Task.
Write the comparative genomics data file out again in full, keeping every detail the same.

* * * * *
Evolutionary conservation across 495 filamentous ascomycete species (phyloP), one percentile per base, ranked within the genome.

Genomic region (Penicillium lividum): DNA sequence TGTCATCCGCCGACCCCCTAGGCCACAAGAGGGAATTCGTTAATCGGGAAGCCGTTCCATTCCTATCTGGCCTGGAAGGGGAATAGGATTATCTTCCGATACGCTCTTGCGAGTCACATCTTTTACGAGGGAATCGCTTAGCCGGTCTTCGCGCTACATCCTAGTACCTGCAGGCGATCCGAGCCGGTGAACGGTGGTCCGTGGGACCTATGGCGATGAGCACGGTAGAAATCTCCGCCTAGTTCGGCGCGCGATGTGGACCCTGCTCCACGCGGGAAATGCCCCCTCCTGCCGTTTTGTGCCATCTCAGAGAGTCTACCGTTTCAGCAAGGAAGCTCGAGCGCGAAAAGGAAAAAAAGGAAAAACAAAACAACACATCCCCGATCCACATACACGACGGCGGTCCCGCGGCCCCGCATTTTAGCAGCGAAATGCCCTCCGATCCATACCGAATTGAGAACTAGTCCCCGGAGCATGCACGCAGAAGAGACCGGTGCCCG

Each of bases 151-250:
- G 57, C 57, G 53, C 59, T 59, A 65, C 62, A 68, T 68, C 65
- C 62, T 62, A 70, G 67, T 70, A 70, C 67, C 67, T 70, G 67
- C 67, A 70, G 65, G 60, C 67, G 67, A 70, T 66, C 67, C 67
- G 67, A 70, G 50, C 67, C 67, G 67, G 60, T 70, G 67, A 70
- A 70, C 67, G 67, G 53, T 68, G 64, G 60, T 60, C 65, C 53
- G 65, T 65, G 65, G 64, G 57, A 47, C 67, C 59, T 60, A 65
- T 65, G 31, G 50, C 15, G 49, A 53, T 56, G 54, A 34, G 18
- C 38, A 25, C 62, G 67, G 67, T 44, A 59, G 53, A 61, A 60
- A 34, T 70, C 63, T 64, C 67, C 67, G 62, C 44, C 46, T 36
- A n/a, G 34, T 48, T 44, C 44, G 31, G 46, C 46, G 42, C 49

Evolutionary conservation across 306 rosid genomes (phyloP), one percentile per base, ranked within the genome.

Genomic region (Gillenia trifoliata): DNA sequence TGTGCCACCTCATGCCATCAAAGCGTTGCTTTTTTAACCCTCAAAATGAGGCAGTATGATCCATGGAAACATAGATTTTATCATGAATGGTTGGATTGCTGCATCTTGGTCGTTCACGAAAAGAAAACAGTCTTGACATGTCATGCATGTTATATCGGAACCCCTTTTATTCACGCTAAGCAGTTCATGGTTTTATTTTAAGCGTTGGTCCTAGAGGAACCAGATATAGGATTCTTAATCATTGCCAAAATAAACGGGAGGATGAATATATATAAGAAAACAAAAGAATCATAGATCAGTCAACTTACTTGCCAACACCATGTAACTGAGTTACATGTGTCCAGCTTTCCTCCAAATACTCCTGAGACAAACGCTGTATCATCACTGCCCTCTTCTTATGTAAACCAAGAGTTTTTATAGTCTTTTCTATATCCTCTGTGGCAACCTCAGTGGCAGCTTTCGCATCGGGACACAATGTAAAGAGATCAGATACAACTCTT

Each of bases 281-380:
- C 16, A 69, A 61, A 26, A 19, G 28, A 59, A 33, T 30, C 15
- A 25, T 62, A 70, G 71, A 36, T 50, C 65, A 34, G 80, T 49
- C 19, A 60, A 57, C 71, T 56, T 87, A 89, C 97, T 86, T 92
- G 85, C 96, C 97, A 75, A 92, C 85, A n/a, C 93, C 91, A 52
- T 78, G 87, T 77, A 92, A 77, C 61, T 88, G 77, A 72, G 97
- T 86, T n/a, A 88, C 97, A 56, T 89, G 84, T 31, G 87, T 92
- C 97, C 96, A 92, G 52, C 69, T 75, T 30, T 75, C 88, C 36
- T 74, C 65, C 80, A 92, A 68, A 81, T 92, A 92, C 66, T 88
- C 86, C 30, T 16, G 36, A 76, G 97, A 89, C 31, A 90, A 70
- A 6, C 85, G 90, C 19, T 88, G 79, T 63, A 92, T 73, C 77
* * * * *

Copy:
Evolutionary conservation across 495 filamentous ascomycete species (phyloP), one percentile per base, ranked within the genome.

Genomic region (Penicillium lividum): DNA sequence TGTCATCCGCCGACCCCCTAGGCCACAAGAGGGAATTCGTTAATCGGGAAGCCGTTCCATTCCTATCTGGCCTGGAAGGGGAATAGGATTATCTTCCGATACGCTCTTGCGAGTCACATCTTTTACGAGGGAATCGCTTAGCCGGTCTTCGCGCTACATCCTAGTACCTGCAGGCGATCCGAGCCGGTGAACGGTGGTCCGTGGGACCTATGGCGATGAGCACGGTAGAAATCTCCGCCTAGTTCGGCGCGCGATGTGGACCCTGCTCCACGCGGGAAATGCCCCCTCCTGCCGTTTTGTGCCATCTCAGAGAGTCTACCGTTTCAGCAAGGAAGCTCGAGCGCGAAAAGGAAAAAAAGGAAAAACAAAACAACACATCCCCGATCCACATACACGACGGCGGTCCCGCGGCCCCGCATTTTAGCAGCGAAATGCCCTCCGATCCATACCGAATTGAGAACTAGTCCCCGGAGCATGCACGCAGAAGAGACCGGTGCCCG

Each of bases 151-250:
- G 57, C 57, G 53, C 59, T 59, A 65, C 62, A 68, T 68, C 65
- C 62, T 62, A 70, G 67, T 70, A 70, C 67, C 67, T 70, G 67
- C 67, A 70, G 65, G 60, C 67, G 67, A 70, T 66, C 67, C 67
- G 67, A 70, G 50, C 67, C 67, G 67, G 60, T 70, G 67, A 70
- A 70, C 67, G 67, G 53, T 68, G 64, G 60, T 60, C 65, C 53
- G 65, T 65, G 65, G 64, G 57, A 47, C 67, C 59, T 60, A 65
- T 65, G 31, G 50, C 15, G 49, A 53, T 56, G 54, A 34, G 18
- C 38, A 25, C 62, G 67, G 67, T 44, A 59, G 53, A 61, A 60
- A 34, T 70, C 63, T 64, C 67, C 67, G 62, C 44, C 46, T 36
- A n/a, G 34, T 48, T 44, C 44, G 31, G 46, C 46, G 42, C 49

Evolutionary conservation across 306 rosid genomes (phyloP), one percentile per base, ranked within the genome.

Genomic region (Gillenia trifoliata): DNA sequence TGTGCCACCTCATGCCATCAAAGCGTTGCTTTTTTAACCCTCAAAATGAGGCAGTATGATCCATGGAAACATAGATTTTATCATGAATGGTTGGATTGCTGCATCTTGGTCGTTCACGAAAAGAAAACAGTCTTGACATGTCATGCATGTTATATCGGAACCCCTTTTATTCACGCTAAGCAGTTCATGGTTTTATTTTAAGCGTTGGTCCTAGAGGAACCAGATATAGGATTCTTAATCATTGCCAAAATAAACGGGAGGATGAATATATATAAGAAAACAAAAGAATCATAGATCAGTCAACTTACTTGCCAACACCATGTAACTGAGTTACATGTGTCCAGCTTTCCTCCAAATACTCCTGAGACAAACGCTGTATCATCACTGCCCTCTTCTTATGTAAACCAAGAGTTTTTATAGTCTTTTCTATATCCTCTGTGGCAACCTCAGTGGCAGCTTTCGCATCGGGACACAATGTAAAGAGATCAGATACAACTCTT

Each of bases 281-380:
- C 16, A 69, A 61, A 26, A 19, G 28, A 59, A 33, T 30, C 15
- A 25, T 62, A 70, G 71, A 36, T 50, C 65, A 34, G 80, T 49
- C 19, A 60, A 57, C 71, T 56, T 87, A 89, C 97, T 86, T 92
- G 85, C 96, C 97, A 75, A 92, C 85, A n/a, C 93, C 91, A 52
- T 78, G 87, T 77, A 92, A 77, C 61, T 88, G 77, A 72, G 97
- T 86, T n/a, A 88, C 97, A 56, T 89, G 84, T 31, G 87, T 92
- C 97, C 96, A 92, G 52, C 69, T 75, T 30, T 75, C 88, C 36
- T 74, C 65, C 80, A 92, A 68, A 81, T 92, A 92, C 66, T 88
- C 86, C 30, T 16, G 36, A 76, G 97, A 89, C 31, A 90, A 70
- A 6, C 85, G 90, C 19, T 88, G 79, T 63, A 92, T 73, C 77